Earlier this week I was in Whole Foods looking for a natural mouthwash per the suggestion of my dentist. Normally I use hydrogen peroxide if I need to swish something around in my mouth, but the dentist suggested I try something to help reduce plaque buildup.
Gazing upon the rows of “natural” mouthwashes, I noticed a trend amongst many of the brands – they contained an ingredient called polysorbate 80. I had no idea what that was, so I looked it up when I got home. Turns out, it has quite a few uses and may not be too good for us. So much for finding a safe mouthwash!
So, what exactly is it?
Polyoxyethylene-sorbitan-20-monooleate, or polysorbate 80 for short, is an amber/golden-colored viscous liquid used as as an emulsifier or surfactant in foods, medicines, skincare products, vaccines… and, of course, mouthwash. It helps bind ingredients like oil and water to each other. It is made from polyethoxylated sorbitan (chemical compounds derived from the dehydration of sugar alcohol) and oleic acid, a fatty acid found in animal and vegetable fats. Doesn’t seem so bad at first glance – it sounds like a mixture of sugar and olive oil! I wasn’t too concerned until I dug deeper into some research.
Turns out that it has been shown to cause a few things none of us would be interested in signing up for if given the choice. There are studies showing that it has been linked to infertility in mice, accelerated the maturation of female rats and resulted in severe ovary deformities, and an increased risk of blood clots, stroke, heart attack, heart failure, and of tumor growth or recurrence in patients with certain types of cancer. A PubMed article studying polysorbate 80 said that it was a causative agent of a pregnant woman going into anaphylactic shock. In addition, studies have shown that it could be especially harmful to patients with Crohn’s disease.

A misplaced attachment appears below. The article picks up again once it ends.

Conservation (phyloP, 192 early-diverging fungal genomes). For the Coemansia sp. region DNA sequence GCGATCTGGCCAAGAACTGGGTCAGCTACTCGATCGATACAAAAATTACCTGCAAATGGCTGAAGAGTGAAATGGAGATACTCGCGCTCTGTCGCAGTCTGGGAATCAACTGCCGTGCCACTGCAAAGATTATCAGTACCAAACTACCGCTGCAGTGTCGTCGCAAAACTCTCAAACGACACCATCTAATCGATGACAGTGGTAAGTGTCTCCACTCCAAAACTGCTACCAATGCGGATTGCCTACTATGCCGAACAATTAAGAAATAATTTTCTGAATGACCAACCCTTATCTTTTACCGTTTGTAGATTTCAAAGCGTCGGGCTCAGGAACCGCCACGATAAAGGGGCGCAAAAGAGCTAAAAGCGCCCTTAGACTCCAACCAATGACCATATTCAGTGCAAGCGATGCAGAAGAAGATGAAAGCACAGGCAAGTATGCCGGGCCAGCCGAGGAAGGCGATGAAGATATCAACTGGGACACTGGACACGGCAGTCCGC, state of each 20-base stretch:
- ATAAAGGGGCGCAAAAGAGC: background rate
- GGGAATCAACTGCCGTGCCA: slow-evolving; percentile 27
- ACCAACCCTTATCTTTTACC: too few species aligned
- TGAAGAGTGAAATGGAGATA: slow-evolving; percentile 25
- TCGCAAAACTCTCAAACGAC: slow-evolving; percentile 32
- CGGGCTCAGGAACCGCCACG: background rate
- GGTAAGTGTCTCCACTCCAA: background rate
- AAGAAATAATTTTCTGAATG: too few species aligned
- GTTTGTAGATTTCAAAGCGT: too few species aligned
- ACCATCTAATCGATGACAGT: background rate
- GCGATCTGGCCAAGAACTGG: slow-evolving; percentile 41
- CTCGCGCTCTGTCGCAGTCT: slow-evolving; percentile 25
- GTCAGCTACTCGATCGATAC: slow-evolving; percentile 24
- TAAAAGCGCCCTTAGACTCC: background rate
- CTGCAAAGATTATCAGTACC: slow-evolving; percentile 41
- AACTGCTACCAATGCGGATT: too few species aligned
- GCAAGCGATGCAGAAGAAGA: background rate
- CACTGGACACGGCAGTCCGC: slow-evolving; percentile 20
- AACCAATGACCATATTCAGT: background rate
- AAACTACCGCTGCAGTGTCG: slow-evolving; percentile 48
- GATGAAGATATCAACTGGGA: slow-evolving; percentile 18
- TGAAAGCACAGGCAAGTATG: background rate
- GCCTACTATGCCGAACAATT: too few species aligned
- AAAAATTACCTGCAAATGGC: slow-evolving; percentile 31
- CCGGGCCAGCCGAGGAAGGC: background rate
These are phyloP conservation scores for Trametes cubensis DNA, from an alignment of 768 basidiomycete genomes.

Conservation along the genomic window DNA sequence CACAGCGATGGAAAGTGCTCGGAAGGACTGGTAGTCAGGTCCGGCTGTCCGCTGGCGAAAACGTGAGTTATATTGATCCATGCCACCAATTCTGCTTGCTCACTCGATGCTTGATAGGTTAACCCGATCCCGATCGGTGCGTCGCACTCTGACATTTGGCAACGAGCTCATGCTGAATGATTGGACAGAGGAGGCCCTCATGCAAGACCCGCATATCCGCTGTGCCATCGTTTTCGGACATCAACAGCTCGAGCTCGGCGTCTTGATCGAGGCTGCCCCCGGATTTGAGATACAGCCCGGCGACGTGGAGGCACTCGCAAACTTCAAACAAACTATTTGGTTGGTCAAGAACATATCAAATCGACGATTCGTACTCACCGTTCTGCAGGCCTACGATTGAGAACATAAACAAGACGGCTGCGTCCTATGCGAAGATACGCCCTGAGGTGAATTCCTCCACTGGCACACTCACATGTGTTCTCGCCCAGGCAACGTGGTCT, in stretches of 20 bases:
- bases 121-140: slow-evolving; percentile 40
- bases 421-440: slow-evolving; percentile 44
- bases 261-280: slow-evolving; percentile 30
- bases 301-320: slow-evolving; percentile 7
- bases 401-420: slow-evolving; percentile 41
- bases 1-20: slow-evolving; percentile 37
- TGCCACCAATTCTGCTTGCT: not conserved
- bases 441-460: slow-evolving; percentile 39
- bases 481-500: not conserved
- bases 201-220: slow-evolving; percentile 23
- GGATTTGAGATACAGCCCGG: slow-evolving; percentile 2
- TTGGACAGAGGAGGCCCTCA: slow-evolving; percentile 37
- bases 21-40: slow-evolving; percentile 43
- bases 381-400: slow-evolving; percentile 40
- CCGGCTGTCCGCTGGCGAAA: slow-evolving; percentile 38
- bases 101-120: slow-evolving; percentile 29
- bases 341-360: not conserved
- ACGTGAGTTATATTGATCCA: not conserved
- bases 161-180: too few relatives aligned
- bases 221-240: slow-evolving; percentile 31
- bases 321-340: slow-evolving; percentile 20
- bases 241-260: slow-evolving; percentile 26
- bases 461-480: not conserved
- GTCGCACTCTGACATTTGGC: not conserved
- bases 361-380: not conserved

Hmmm. Doesn’t sound like something I would want to find in anything I buy at the store. Let’s see what the Material Safety Data Sheet for polysorbate 80 has to say:
- Slightly flammable to flammable in presence of heat
- Slightly hazardous in case of skin contact (irritant), of eye contact (irritant), of ingestion, of inhalation.
- May cause adverse reproductive effects based on animal test data. No human data found.
- May cause cancer based on animal test data. No human data found.
- May affect genetic material (mutagenic)
Again – doesn’t sound like an ingredient I would willingly ingest if I had an alternative.
So, what’s it found in?
Polysorbate 80 is in A LOT of products. Here’s a short, generalized list of where it is most often found:
- Food shortening
- Chewing Gum
- Ice Cream
- Skin Creams
Ice cream? Say it isn’t so!
If you look closely at the ingredient list of some of the things you buy, chances are you will find polysorbate 80 on the list. Some other names it goes by include Alkest, Canarcel and Tween.
Now, I am not a medical doctor nor do I pretend to be one on TV. But I do try to avoid potentially toxic ingredients in my foods, medicines, and skincare products whenever I can. And from now on, I will be checking labels more closely for polysorbate 80 and avoiding it like the plague. We are exposed to enough potential toxins during our everyday life; we don’t really want to pay for the privilege of ingesting something that could be very, very bad for us.
Image Credit: toxic vector rubber stamp from BigStock.